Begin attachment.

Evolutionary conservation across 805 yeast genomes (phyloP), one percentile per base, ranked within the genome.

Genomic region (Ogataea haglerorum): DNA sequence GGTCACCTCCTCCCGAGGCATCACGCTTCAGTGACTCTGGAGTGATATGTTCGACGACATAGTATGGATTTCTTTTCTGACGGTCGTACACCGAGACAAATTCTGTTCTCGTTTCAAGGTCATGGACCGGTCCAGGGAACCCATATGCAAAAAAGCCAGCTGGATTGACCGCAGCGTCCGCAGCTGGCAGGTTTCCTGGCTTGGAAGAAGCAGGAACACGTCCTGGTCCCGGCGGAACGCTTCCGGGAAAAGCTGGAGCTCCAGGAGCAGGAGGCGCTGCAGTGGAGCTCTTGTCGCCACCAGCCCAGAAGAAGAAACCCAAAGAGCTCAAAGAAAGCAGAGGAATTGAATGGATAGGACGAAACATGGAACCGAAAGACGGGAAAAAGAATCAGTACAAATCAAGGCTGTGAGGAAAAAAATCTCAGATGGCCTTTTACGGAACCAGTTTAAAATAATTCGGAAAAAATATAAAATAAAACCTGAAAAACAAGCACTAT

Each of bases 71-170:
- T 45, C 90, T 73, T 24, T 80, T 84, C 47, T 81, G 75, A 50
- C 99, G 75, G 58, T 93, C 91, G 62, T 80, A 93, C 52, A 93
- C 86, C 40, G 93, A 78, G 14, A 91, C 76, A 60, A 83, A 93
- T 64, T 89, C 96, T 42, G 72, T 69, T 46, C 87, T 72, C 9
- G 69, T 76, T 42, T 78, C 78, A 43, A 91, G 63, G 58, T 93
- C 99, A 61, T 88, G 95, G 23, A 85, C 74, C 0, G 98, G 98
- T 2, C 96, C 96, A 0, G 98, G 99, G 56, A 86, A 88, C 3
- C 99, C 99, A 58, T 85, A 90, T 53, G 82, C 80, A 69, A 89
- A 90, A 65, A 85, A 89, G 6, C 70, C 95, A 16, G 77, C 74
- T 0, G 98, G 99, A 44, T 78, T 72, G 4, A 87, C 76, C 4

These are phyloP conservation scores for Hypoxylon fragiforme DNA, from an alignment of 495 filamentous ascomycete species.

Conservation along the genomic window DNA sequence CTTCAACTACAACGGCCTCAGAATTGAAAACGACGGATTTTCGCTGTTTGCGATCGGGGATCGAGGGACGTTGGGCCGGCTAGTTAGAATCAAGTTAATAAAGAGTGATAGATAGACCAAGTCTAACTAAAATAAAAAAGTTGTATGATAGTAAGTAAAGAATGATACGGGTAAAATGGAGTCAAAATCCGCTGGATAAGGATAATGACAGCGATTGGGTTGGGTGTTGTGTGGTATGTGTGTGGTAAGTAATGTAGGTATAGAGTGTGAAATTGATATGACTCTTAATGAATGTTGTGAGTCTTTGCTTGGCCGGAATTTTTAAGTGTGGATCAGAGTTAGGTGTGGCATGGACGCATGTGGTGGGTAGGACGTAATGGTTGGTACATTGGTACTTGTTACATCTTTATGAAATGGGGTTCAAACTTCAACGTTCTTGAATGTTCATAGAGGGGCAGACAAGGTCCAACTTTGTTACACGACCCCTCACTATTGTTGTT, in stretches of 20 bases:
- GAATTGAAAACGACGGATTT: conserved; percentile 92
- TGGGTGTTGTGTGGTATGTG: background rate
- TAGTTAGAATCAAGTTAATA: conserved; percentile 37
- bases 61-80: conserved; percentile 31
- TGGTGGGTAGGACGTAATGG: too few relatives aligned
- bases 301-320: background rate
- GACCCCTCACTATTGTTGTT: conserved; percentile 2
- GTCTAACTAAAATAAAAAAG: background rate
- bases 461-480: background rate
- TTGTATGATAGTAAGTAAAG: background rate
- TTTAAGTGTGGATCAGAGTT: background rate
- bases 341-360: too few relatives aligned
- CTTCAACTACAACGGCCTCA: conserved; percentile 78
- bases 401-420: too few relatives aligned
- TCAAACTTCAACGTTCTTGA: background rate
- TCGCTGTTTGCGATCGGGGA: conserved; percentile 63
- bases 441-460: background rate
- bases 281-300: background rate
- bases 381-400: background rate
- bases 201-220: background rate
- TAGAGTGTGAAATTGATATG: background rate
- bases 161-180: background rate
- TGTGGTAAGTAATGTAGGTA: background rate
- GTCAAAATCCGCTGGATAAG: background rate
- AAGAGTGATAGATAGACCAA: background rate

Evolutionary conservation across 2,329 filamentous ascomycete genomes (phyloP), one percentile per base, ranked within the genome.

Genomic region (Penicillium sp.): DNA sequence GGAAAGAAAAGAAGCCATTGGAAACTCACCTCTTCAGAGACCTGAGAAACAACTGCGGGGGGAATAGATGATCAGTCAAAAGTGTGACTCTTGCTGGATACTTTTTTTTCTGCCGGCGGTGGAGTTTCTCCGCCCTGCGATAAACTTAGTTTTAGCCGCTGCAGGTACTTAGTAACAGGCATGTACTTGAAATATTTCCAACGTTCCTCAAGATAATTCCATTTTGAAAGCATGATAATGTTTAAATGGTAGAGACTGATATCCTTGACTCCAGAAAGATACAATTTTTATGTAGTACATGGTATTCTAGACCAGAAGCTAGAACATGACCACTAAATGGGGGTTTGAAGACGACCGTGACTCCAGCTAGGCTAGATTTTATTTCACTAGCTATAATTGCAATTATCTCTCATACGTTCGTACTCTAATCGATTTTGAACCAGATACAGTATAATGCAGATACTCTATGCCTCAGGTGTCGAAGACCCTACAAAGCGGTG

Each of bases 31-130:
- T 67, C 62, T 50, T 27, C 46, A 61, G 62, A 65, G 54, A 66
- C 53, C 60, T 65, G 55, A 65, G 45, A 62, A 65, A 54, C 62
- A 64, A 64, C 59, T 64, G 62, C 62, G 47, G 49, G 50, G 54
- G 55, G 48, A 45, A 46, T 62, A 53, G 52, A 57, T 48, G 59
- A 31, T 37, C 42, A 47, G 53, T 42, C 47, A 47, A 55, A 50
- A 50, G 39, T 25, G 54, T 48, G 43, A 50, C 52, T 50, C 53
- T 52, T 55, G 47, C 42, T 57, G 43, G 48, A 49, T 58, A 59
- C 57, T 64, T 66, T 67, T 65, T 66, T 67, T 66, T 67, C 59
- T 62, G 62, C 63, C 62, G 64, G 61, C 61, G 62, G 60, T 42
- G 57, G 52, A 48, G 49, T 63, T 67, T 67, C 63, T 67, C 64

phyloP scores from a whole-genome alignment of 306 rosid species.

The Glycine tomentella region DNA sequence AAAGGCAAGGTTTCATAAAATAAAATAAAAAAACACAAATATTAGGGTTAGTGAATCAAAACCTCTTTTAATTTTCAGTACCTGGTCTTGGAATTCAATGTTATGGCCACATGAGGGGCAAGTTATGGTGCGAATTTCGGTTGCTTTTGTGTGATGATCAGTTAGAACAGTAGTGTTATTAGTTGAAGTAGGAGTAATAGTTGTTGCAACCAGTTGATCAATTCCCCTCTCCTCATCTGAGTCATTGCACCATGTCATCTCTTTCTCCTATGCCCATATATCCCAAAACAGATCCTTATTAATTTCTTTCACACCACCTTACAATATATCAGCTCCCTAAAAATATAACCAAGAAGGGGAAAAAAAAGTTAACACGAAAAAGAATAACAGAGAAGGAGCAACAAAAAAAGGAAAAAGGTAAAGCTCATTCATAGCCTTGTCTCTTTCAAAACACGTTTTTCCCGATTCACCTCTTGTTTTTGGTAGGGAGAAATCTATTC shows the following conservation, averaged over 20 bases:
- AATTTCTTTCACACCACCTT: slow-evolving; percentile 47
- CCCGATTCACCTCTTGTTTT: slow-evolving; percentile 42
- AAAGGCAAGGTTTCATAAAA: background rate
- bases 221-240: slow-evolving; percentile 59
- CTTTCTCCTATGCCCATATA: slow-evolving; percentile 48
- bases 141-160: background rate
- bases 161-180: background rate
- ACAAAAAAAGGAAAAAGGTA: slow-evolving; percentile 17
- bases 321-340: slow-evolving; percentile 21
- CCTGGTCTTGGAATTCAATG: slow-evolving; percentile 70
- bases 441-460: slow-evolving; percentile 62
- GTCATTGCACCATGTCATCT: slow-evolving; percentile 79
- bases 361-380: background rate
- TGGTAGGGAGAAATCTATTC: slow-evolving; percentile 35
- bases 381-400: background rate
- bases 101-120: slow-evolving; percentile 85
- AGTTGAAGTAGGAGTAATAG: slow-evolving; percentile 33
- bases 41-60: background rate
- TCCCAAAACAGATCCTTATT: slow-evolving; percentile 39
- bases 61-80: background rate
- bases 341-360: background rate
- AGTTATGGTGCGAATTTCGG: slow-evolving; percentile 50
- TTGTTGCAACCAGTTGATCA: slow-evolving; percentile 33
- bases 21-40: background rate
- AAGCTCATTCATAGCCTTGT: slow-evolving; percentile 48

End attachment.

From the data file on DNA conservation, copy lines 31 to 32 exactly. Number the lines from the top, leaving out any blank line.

- TCGCTGTTTGCGATCGGGGA: conserved; percentile 63
- bases 441-460: background rate